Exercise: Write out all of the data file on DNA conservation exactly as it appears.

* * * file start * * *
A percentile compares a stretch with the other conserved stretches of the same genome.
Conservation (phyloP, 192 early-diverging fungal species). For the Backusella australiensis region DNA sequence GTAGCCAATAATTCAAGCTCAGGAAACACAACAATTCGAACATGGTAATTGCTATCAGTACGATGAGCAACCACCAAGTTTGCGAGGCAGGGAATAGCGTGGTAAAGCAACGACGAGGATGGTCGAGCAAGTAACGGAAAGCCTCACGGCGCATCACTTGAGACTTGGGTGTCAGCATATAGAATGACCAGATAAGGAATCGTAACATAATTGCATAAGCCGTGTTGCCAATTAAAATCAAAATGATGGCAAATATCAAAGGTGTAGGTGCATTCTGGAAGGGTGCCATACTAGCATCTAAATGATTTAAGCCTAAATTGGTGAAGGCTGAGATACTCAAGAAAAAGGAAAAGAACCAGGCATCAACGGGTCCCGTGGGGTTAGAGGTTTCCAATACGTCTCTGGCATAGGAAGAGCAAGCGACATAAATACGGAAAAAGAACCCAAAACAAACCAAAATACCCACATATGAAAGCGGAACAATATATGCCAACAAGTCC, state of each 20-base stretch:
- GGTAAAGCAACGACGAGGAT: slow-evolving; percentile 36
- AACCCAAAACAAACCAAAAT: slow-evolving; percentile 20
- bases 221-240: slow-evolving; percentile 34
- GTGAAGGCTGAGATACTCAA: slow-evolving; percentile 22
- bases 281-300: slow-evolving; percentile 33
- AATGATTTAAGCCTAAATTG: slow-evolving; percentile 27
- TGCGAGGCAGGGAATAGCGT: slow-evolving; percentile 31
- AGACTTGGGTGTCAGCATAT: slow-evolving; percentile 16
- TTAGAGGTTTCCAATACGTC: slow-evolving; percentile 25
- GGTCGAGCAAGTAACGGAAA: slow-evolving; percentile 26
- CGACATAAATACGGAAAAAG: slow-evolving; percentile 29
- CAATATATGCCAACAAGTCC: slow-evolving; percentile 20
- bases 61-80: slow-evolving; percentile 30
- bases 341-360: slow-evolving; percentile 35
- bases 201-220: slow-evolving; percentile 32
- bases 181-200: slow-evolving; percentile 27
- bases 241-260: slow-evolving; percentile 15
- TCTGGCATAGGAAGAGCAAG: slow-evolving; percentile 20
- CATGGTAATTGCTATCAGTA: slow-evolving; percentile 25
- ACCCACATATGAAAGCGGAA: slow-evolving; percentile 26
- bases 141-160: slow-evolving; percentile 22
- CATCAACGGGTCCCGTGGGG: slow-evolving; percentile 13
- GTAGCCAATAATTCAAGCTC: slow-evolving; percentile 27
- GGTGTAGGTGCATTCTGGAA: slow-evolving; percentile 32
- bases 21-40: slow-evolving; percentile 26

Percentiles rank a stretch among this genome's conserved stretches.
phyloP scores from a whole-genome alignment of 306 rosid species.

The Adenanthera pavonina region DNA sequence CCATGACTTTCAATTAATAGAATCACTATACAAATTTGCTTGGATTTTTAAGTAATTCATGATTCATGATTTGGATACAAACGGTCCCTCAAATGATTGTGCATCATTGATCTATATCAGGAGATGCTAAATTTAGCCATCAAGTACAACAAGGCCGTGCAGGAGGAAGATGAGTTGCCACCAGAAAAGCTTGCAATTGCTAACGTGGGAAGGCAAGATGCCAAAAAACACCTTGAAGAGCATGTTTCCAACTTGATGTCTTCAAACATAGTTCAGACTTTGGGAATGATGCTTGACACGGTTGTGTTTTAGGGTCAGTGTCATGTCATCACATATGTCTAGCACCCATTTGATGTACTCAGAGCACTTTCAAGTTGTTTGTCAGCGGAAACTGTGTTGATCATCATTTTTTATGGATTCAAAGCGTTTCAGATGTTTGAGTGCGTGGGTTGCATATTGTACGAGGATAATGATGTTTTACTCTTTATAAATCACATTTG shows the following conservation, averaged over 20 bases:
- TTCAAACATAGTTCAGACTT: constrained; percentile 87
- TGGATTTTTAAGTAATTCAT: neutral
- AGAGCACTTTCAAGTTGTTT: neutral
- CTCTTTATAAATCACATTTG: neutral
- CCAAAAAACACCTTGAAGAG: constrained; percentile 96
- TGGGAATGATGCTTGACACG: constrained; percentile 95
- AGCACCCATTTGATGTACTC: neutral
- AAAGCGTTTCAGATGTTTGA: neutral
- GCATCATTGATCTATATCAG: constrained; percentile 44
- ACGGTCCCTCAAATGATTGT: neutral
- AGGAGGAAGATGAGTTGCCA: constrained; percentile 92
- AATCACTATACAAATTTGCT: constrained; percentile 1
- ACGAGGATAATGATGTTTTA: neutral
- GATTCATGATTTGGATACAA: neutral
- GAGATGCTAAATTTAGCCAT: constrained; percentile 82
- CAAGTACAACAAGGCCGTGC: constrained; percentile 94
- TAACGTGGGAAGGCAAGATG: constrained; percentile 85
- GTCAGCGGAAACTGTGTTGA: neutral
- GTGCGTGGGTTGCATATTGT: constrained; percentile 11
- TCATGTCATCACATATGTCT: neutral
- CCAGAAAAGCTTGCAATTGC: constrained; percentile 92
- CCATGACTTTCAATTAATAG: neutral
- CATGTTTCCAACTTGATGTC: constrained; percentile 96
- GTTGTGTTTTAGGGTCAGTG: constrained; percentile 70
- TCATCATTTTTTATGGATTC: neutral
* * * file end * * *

A percentile compares a stretch with the other conserved stretches of the same genome.
Conservation (phyloP, 192 early-diverging fungal species). For the Backusella australiensis region DNA sequence GTAGCCAATAATTCAAGCTCAGGAAACACAACAATTCGAACATGGTAATTGCTATCAGTACGATGAGCAACCACCAAGTTTGCGAGGCAGGGAATAGCGTGGTAAAGCAACGACGAGGATGGTCGAGCAAGTAACGGAAAGCCTCACGGCGCATCACTTGAGACTTGGGTGTCAGCATATAGAATGACCAGATAAGGAATCGTAACATAATTGCATAAGCCGTGTTGCCAATTAAAATCAAAATGATGGCAAATATCAAAGGTGTAGGTGCATTCTGGAAGGGTGCCATACTAGCATCTAAATGATTTAAGCCTAAATTGGTGAAGGCTGAGATACTCAAGAAAAAGGAAAAGAACCAGGCATCAACGGGTCCCGTGGGGTTAGAGGTTTCCAATACGTCTCTGGCATAGGAAGAGCAAGCGACATAAATACGGAAAAAGAACCCAAAACAAACCAAAATACCCACATATGAAAGCGGAACAATATATGCCAACAAGTCC, state of each 20-base stretch:
- GGTAAAGCAACGACGAGGAT: slow-evolving; percentile 36
- AACCCAAAACAAACCAAAAT: slow-evolving; percentile 20
- bases 221-240: slow-evolving; percentile 34
- GTGAAGGCTGAGATACTCAA: slow-evolving; percentile 22
- bases 281-300: slow-evolving; percentile 33
- AATGATTTAAGCCTAAATTG: slow-evolving; percentile 27
- TGCGAGGCAGGGAATAGCGT: slow-evolving; percentile 31
- AGACTTGGGTGTCAGCATAT: slow-evolving; percentile 16
- TTAGAGGTTTCCAATACGTC: slow-evolving; percentile 25
- GGTCGAGCAAGTAACGGAAA: slow-evolving; percentile 26
- CGACATAAATACGGAAAAAG: slow-evolving; percentile 29
- CAATATATGCCAACAAGTCC: slow-evolving; percentile 20
- bases 61-80: slow-evolving; percentile 30
- bases 341-360: slow-evolving; percentile 35
- bases 201-220: slow-evolving; percentile 32
- bases 181-200: slow-evolving; percentile 27
- bases 241-260: slow-evolving; percentile 15
- TCTGGCATAGGAAGAGCAAG: slow-evolving; percentile 20
- CATGGTAATTGCTATCAGTA: slow-evolving; percentile 25
- ACCCACATATGAAAGCGGAA: slow-evolving; percentile 26
- bases 141-160: slow-evolving; percentile 22
- CATCAACGGGTCCCGTGGGG: slow-evolving; percentile 13
- GTAGCCAATAATTCAAGCTC: slow-evolving; percentile 27
- GGTGTAGGTGCATTCTGGAA: slow-evolving; percentile 32
- bases 21-40: slow-evolving; percentile 26

Percentiles rank a stretch among this genome's conserved stretches.
phyloP scores from a whole-genome alignment of 306 rosid species.

The Adenanthera pavonina region DNA sequence CCATGACTTTCAATTAATAGAATCACTATACAAATTTGCTTGGATTTTTAAGTAATTCATGATTCATGATTTGGATACAAACGGTCCCTCAAATGATTGTGCATCATTGATCTATATCAGGAGATGCTAAATTTAGCCATCAAGTACAACAAGGCCGTGCAGGAGGAAGATGAGTTGCCACCAGAAAAGCTTGCAATTGCTAACGTGGGAAGGCAAGATGCCAAAAAACACCTTGAAGAGCATGTTTCCAACTTGATGTCTTCAAACATAGTTCAGACTTTGGGAATGATGCTTGACACGGTTGTGTTTTAGGGTCAGTGTCATGTCATCACATATGTCTAGCACCCATTTGATGTACTCAGAGCACTTTCAAGTTGTTTGTCAGCGGAAACTGTGTTGATCATCATTTTTTATGGATTCAAAGCGTTTCAGATGTTTGAGTGCGTGGGTTGCATATTGTACGAGGATAATGATGTTTTACTCTTTATAAATCACATTTG shows the following conservation, averaged over 20 bases:
- TTCAAACATAGTTCAGACTT: constrained; percentile 87
- TGGATTTTTAAGTAATTCAT: neutral
- AGAGCACTTTCAAGTTGTTT: neutral
- CTCTTTATAAATCACATTTG: neutral
- CCAAAAAACACCTTGAAGAG: constrained; percentile 96
- TGGGAATGATGCTTGACACG: constrained; percentile 95
- AGCACCCATTTGATGTACTC: neutral
- AAAGCGTTTCAGATGTTTGA: neutral
- GCATCATTGATCTATATCAG: constrained; percentile 44
- ACGGTCCCTCAAATGATTGT: neutral
- AGGAGGAAGATGAGTTGCCA: constrained; percentile 92
- AATCACTATACAAATTTGCT: constrained; percentile 1
- ACGAGGATAATGATGTTTTA: neutral
- GATTCATGATTTGGATACAA: neutral
- GAGATGCTAAATTTAGCCAT: constrained; percentile 82
- CAAGTACAACAAGGCCGTGC: constrained; percentile 94
- TAACGTGGGAAGGCAAGATG: constrained; percentile 85
- GTCAGCGGAAACTGTGTTGA: neutral
- GTGCGTGGGTTGCATATTGT: constrained; percentile 11
- TCATGTCATCACATATGTCT: neutral
- CCAGAAAAGCTTGCAATTGC: constrained; percentile 92
- CCATGACTTTCAATTAATAG: neutral
- CATGTTTCCAACTTGATGTC: constrained; percentile 96
- GTTGTGTTTTAGGGTCAGTG: constrained; percentile 70
- TCATCATTTTTTATGGATTC: neutral